On April 21, 1975, the crane was damaged. In June of 1975, Buckeye Union denied the claim based on a consolidated policy exclusion that wasn’t part of the pre-1970 coverage on the claim. The insureds sued their agent on April 20, 1977, alleging negligence in obtaining coverage on the crane. The trial court and appeals court found in favor of the agent, finding the four year statute of limitations (the same one at issue in this appeal) began to run the date the consolidated policy was issued, which was April 1, 1973. Applying the delayed damages rule, the Supreme Court of Ohio found that the cause of action did not accrue until the crane was damaged in 1975. So, the suit filed in April of 1977 was timely filed.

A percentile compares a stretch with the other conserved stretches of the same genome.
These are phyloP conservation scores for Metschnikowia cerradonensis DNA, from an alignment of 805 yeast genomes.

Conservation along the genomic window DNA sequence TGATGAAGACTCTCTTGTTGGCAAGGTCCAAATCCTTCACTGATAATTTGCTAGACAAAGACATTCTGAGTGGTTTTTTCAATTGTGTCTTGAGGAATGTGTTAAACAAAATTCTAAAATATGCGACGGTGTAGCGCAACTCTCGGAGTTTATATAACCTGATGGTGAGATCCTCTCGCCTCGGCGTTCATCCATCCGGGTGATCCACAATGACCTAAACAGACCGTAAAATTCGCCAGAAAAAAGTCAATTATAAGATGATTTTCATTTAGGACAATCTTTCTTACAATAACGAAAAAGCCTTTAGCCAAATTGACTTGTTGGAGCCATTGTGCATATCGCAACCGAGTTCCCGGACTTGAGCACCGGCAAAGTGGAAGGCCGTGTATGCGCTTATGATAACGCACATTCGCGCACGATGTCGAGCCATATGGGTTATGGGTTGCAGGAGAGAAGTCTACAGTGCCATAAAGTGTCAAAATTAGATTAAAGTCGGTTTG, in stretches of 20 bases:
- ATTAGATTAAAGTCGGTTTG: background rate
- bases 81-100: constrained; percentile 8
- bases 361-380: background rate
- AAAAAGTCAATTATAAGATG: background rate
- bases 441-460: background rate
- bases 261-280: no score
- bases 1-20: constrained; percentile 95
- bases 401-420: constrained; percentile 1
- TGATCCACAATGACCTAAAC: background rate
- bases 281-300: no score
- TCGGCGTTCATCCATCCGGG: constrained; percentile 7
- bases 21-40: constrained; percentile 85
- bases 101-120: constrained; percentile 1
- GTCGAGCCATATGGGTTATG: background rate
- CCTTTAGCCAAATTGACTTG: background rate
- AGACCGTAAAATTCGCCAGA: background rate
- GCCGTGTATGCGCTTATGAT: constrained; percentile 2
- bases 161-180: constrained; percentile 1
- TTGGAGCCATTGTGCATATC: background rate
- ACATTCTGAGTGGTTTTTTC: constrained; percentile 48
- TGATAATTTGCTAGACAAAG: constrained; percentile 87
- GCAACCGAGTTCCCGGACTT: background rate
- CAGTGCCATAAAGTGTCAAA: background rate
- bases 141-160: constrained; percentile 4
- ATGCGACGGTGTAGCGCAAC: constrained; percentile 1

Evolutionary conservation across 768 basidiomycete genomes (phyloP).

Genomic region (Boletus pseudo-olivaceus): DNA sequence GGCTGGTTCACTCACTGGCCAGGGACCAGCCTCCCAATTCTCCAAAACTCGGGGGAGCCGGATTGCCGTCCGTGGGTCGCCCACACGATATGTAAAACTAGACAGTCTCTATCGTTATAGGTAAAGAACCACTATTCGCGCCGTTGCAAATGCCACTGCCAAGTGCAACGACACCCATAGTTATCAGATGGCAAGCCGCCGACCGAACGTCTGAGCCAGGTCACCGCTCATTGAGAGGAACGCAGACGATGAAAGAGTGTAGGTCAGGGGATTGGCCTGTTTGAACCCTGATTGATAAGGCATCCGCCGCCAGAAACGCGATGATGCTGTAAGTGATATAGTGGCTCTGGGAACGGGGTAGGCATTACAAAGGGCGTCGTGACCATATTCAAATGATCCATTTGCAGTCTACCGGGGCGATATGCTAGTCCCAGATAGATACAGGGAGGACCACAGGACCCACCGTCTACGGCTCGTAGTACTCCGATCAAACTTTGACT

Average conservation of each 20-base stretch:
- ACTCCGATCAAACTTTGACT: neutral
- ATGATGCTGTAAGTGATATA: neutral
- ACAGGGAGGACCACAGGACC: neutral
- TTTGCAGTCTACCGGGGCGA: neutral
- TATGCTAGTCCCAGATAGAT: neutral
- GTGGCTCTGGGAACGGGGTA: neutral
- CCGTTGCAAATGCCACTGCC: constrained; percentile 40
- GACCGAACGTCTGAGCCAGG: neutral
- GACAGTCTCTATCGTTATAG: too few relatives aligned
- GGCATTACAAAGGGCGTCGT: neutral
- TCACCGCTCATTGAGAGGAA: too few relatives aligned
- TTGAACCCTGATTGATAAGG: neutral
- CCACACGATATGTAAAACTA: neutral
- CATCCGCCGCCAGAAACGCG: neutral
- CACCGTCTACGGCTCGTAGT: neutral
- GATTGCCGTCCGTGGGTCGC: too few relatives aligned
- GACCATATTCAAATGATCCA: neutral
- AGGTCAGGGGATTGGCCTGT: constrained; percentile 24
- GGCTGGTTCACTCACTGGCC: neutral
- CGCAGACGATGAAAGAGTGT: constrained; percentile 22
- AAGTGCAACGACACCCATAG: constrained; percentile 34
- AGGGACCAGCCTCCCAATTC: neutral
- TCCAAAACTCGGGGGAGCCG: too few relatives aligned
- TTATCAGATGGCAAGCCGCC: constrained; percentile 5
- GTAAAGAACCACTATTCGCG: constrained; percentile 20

Ok, so why this whole detailed work-out with the Kunz case? To show that it is different from the case at bar. In Kunz, when the insureds bought the consolidated policy, they believed, incorrectly, that the all-risk coverage continued. But when LGR bought its insurance policy, when the policy was issued, it contained the very entity-exclusion in it that Continental relied on in denying the claim. Get it?
The delayed damages rule only applies in those narrow circumstances in which the injured party’s right to recovery might be barred before the party is even aware he or she has been injured. But because the coverage LGR obtained specifically excluded coverage for claims related to services performed for Plaza Properties, that is not the case here. Here, the harm to LGR was complete when F&L issued the insurance contract with that specific exclusion in it, so the claim accrued the day the policy was issued.